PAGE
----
Disparities in Health Care Plague Minorities in Kansas
December 12, 2002
Infant mortality among blacks in Kansas is double the statewide average, and black men have the highest rates of prostate cancer, lung cancer and colorectal cancer, according to a study on minorities and health care released Wednesday.
The study, Minority Health Disparities in Kansas, prepared by the Kansas Health Institute and the state Department of Health and Environment, also found that although blacks comprise less than 8 percent of the state's population, they constitute almost 18 percent of the diagnosed AIDS cases.
The study's authors say language barriers, poverty, lack of insurance and access to medical providers have created a health care gap between minorities and white Kansans.
The study was released at a summit on minority health issues. It was funded by the Kansas Health Foundation and the Robert Wood Johnson Foundation. The study looked at minority communities in Wichita, Garden City and Kansas City, Kan.
"It is a very important summit -- that you here in Kansas may be getting jump on in regards to what is going on in the other states," former U.S. Surgeon General Joycelyn Elders told the group. "You are no different from the rest of this country," Elders said.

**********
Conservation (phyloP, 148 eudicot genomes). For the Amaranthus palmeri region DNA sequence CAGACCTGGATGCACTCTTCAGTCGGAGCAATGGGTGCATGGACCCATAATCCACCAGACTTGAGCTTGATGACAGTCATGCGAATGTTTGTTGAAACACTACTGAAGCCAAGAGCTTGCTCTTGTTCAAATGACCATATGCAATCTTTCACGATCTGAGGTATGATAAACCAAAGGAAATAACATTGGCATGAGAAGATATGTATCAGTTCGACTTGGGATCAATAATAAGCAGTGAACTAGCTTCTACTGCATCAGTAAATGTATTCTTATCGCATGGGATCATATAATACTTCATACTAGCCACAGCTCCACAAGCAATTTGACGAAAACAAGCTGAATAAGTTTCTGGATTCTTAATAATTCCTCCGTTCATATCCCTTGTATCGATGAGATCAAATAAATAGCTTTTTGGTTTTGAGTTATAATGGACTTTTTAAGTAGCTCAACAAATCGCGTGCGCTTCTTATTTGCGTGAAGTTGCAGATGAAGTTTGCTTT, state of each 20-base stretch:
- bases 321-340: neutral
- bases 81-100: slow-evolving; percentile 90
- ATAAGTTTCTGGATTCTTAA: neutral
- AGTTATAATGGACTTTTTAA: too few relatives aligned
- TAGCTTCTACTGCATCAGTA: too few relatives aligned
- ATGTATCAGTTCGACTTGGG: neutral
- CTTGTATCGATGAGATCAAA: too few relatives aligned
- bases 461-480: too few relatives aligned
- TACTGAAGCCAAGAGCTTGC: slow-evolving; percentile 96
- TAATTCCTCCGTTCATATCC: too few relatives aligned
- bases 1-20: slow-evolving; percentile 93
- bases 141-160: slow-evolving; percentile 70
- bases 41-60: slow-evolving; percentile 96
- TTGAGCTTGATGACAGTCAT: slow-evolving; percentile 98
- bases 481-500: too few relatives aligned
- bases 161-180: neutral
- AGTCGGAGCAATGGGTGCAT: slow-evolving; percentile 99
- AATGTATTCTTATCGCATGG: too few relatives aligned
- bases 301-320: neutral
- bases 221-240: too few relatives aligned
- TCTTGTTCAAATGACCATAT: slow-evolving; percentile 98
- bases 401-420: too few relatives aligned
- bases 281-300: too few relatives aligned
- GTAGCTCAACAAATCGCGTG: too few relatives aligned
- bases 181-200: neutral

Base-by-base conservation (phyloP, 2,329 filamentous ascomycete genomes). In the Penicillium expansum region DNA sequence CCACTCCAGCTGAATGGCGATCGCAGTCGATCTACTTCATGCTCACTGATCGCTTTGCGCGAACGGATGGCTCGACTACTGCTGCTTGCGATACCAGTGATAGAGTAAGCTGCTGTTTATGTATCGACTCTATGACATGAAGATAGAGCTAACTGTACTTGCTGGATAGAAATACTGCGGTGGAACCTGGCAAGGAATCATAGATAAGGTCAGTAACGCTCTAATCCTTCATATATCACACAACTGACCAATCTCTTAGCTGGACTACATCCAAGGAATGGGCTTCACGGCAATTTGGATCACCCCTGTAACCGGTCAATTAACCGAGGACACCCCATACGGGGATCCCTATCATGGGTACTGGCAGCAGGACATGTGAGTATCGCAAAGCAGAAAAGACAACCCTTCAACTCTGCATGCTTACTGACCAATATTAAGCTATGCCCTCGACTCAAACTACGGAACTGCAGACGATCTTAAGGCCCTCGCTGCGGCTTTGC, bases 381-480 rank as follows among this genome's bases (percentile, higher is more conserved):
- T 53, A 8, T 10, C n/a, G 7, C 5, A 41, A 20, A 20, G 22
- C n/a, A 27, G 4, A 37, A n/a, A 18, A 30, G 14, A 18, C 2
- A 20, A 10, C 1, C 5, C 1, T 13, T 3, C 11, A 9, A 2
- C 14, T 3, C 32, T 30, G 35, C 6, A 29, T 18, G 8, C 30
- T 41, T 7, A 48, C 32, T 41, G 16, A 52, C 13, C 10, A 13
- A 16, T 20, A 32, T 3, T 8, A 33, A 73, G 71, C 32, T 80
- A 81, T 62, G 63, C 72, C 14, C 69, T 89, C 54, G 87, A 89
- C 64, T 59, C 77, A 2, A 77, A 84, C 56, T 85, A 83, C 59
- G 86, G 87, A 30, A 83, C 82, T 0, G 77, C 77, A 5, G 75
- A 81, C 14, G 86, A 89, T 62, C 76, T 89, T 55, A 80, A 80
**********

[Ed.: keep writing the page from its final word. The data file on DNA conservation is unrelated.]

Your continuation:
In Kansas, the leading causes of death are related to cardiovascular health. The study documented that 30 percent of blacks and 35 percent of Native Americans report they have high blood pressure. These minority groups also die from coronary heart disease at a higher rate than the rest of the population. By contrast, Hispanics have a much lower incidence of coronary heart disease. But that is affected by the fact that the state's Hispanic population is relatively young -- their median age is 23 years compared to 35 years for the state as a whole, the study found.
Almost 100,000 Kansans cannot communicate well enough in English to share their medical histories, symptoms and health concerns with their doctors, the study said. Different minority groups participate at varying levels in public health insurance programs such as Medicaid and the State Children's Health Insurance Program. Blacks were more likely to enroll, Hispanics the least.
12.12.02; Roxana Hegeman
This article was provided by U.S. Centers for Disease Control and Prevention. It is a part of the publication CDC HIV/Hepatitis/STD/TB Prevention News Update. Visit the CDC's website to find out more about their activities, publications and services.